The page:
• Providing government institutions with relevant data for policy making. Output growth over time is a key figure for political and economic policymakers making decisions about interest rates and government spending. Consider the United States Federal Reserve (also known as the Fed), which considers real GDP when making decisions about raising or lowering interest rates.
  • Allowing for comparison between multiple country’s economic output.

What Is the Difference Between Real GDP and Nominal GDP?

Nominal GDP uses the output and prices from a given year to express the total economic value a country produced under the time studied.

  • This means that price increases or decreases (generally caused by inflation) will have as much sway over nominal GDP as the actual quantity of goods and services produced. Nominal GDP can be useful when comparing a country’s economic performance within the same year—on a quarterly system, for instance. Thus, nominal GDP is best used when looking for a snapshot of the total value of an economy’s output based on current market prices.
  • Real GDP, on the other hand, expresses the total value with constant prices, which means economists isolate and then remove inflation from consideration. Consequently, real GDP provides a more accurate portrait of economic growth than nominal GDP because it uses constant prices, making comparisons between years more meaningful by allowing for comparisons of the actual volume of goods and services without considering inflation.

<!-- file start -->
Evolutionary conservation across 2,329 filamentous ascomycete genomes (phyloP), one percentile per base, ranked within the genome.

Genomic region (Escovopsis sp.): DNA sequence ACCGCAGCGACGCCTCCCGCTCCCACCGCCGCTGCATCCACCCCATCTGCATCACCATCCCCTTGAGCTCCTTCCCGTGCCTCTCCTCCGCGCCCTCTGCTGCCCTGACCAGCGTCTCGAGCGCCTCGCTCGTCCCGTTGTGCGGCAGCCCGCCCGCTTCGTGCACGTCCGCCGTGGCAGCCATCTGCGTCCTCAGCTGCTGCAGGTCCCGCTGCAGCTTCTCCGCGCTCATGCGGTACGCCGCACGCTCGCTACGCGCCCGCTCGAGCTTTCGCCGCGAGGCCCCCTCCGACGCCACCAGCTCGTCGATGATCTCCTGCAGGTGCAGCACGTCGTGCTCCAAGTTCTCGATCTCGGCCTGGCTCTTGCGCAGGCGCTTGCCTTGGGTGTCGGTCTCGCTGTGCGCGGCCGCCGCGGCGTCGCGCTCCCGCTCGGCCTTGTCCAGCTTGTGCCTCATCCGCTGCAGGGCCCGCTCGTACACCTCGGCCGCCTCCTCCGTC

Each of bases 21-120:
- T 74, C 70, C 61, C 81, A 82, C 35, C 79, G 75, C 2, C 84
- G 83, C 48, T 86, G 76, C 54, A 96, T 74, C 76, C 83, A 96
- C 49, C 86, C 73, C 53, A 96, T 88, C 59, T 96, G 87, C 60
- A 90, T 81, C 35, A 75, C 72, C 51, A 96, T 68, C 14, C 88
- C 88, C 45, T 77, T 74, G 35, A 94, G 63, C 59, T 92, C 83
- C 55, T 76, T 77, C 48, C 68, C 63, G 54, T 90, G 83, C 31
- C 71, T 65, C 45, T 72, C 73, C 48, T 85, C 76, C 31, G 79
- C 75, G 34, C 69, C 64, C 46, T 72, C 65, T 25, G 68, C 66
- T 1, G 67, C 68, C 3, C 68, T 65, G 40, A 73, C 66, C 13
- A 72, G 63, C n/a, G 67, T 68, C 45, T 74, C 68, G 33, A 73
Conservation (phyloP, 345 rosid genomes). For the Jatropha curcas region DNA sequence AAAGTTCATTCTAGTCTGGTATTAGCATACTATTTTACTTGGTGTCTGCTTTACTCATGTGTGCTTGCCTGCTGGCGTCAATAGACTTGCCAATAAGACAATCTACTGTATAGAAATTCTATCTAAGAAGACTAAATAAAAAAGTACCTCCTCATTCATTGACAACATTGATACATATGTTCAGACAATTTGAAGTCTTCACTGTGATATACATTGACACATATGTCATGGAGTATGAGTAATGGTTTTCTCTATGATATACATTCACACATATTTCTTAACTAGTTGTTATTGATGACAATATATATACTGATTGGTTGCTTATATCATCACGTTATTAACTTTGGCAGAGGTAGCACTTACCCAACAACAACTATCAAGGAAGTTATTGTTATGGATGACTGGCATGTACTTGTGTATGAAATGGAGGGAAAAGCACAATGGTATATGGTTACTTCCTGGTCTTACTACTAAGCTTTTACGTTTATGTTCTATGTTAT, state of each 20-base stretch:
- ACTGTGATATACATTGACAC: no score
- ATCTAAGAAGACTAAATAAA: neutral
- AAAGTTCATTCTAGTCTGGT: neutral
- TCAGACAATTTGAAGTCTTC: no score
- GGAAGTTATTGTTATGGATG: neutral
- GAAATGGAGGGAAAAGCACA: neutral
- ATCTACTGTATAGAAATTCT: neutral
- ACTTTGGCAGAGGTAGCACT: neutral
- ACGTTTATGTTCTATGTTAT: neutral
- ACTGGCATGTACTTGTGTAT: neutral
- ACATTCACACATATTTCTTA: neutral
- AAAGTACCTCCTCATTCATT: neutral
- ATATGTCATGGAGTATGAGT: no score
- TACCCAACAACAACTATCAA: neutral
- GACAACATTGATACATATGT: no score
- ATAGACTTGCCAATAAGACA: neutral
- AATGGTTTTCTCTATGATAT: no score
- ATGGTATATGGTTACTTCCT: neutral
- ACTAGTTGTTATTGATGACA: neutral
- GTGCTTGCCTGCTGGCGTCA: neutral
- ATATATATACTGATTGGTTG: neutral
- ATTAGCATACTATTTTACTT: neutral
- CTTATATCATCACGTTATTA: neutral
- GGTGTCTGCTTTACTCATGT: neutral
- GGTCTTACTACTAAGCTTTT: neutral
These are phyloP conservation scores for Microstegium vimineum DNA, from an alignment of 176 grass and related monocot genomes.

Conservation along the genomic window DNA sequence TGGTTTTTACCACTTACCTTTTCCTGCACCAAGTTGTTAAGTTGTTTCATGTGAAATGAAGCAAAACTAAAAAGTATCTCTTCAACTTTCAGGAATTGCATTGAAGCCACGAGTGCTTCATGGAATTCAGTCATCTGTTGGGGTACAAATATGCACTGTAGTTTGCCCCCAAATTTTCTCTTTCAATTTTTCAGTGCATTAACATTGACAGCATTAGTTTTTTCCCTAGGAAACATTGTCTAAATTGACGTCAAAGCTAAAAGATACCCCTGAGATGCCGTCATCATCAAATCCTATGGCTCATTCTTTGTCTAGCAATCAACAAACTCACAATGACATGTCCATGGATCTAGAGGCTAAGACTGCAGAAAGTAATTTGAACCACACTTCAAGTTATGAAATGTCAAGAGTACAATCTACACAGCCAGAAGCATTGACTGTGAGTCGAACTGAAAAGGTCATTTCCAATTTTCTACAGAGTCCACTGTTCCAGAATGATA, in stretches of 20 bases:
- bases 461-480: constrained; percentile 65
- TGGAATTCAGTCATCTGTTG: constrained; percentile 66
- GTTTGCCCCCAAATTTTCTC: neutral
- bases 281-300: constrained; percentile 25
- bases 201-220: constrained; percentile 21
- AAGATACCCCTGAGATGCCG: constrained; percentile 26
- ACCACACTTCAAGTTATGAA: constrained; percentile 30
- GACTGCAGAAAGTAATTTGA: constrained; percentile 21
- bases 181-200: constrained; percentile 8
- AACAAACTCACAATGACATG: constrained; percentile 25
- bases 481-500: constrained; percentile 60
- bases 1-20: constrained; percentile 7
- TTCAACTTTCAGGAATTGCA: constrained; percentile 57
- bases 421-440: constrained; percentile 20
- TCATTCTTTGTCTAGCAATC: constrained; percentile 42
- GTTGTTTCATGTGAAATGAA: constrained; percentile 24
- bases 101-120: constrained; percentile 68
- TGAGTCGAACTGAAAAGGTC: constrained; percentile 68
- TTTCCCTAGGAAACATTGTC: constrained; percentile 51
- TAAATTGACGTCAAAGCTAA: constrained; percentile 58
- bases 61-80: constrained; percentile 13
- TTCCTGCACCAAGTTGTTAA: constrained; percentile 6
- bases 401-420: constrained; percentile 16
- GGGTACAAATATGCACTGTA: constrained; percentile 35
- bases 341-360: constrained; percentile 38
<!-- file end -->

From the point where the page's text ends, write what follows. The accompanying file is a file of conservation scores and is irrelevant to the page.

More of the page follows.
• It is thus a more accurate tool when considering the changes over time in an economy’s output level—economists use real GDP to monitor a country’s economic growth. Real GDP is a better tool to judge long-term national economic performance because it only takes into account the actual change in a country’s economic output.
  • The best way to express the difference between the two terms is to consider the difference between positive growth to nominal GDP and real GDP: positive nominal GDP growth can be attributed to inflation; a positive real GDP growth rate, however, can only result from an increase in output.